By LIBBY CUDMORE • Special to www.AllOTSEGO.com
ONEONTA – With a 5-2 split on party lines and one abstention, Oneonta Common Council Tuesday, Oct. 6, moved closer to applying the state’s “Mask and Face Coverings” law locally, potentially bringing it into everyone’s living rooms.
Echoing the state law, the local law that is now going to public hearing requires people to where masks in all “public and private indoor and outdoor locations” when they cannot socially distance.
“This law covers nothing that isn’t already covered in the Governor’s executive orders,” said Mayor Gary Herzig. The law is intended to enable OPD to enforce the provisions, now in Public Health Law, within city limits.
“Right now, it’s difficult to write a ticket because we don’t have a way to reference the executive order,” said Police Chief Doug Brenner, “This just makes it easier, like we were writing a ticket for littering.”
“The police aren’t going to go around knocking on people’s doors,” said Herzig. “If someone calls in a large, noisy party and the police find that there is not appropriate social distancing, this gives them the authority to ticket them under city law.”
Democratic Council members Luke Murphy, First Ward, David Rissberger, Third Ward, Kaytee Lipari Shue, Fourth Ward, John Rafter, Seventh Ward and Mark Drnek, Eighth Ward, all voted yes.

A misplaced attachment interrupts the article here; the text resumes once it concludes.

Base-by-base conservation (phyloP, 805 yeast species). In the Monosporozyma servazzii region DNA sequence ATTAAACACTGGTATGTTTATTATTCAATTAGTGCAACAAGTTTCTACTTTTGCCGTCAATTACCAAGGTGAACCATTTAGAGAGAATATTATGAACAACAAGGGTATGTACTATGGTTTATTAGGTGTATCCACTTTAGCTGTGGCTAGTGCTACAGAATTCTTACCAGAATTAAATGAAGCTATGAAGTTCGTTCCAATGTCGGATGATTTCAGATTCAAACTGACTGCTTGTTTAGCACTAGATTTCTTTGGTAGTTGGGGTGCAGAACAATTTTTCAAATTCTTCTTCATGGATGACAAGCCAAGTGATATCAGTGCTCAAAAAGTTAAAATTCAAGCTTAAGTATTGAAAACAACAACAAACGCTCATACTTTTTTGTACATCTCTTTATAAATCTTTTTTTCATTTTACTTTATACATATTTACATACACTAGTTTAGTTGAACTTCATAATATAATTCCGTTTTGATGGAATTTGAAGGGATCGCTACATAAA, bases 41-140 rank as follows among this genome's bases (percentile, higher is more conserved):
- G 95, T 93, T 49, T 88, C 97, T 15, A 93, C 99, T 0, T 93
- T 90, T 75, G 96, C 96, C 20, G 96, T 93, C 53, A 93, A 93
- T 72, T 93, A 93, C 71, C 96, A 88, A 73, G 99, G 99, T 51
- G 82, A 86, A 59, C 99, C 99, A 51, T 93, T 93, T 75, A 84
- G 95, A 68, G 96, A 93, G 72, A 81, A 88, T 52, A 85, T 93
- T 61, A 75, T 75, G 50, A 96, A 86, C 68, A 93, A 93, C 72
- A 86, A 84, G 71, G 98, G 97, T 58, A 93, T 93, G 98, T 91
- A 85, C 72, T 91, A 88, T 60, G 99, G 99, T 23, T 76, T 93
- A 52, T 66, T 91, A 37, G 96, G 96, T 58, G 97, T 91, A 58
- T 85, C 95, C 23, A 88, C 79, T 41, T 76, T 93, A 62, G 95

The nays were Republicans Len Carson, Fifth Ward, and Scott Harrington, Sixth Ward.
Democrat Mark Davies, Second Ward, abstained. “As an employee of SUNY, I need to recuse myself,”
“I disagree with that statement,” said City Attorney David Merzig. “The law will be applied to all citizens.”
Explaining his vote, Murphy said, “Two days ago, I was walking past someone on Main Street, and it was so busy that we couldn’t get six feet apart without going on someone’s lawn. Luckily we both had masks.”
“It’s about marketing,” said Drnek. “People don’t want to come to Oneonta because they have a perception that it’s unsafe, but when I wear a mask, and you wear a mask, we know it’s safe to shop, to dine, to visit local merchants. Our community needs to know it’s safe to be in downtown Oneonta.”
“I’ve taken more engagement on this than any other issue since I started,” said Carson. “And 99 percent of the people I speak to are totally against this.”
“I understand the importance of wearing a mask,” said Harrington. “But I spoke to a lot of people in my ward, and they feel like it’s an overreach, that they’re adults and they know the guidelines.”
“We have a public health law, and I never hear complaining about the masks,” said Rissberger. “But as soon as we’re about to solidify the law, people get upset, which makes me wonder if they’re really wearing the mask.
It’s no different than the seatbelt law or the car seat laws. If the public health law isn’t overreach, than neither is this.”
The law now moves to a public hearing, which will be held Tuesday, Oct. 20. Following the public hearing, Herzig will then have to sign the law.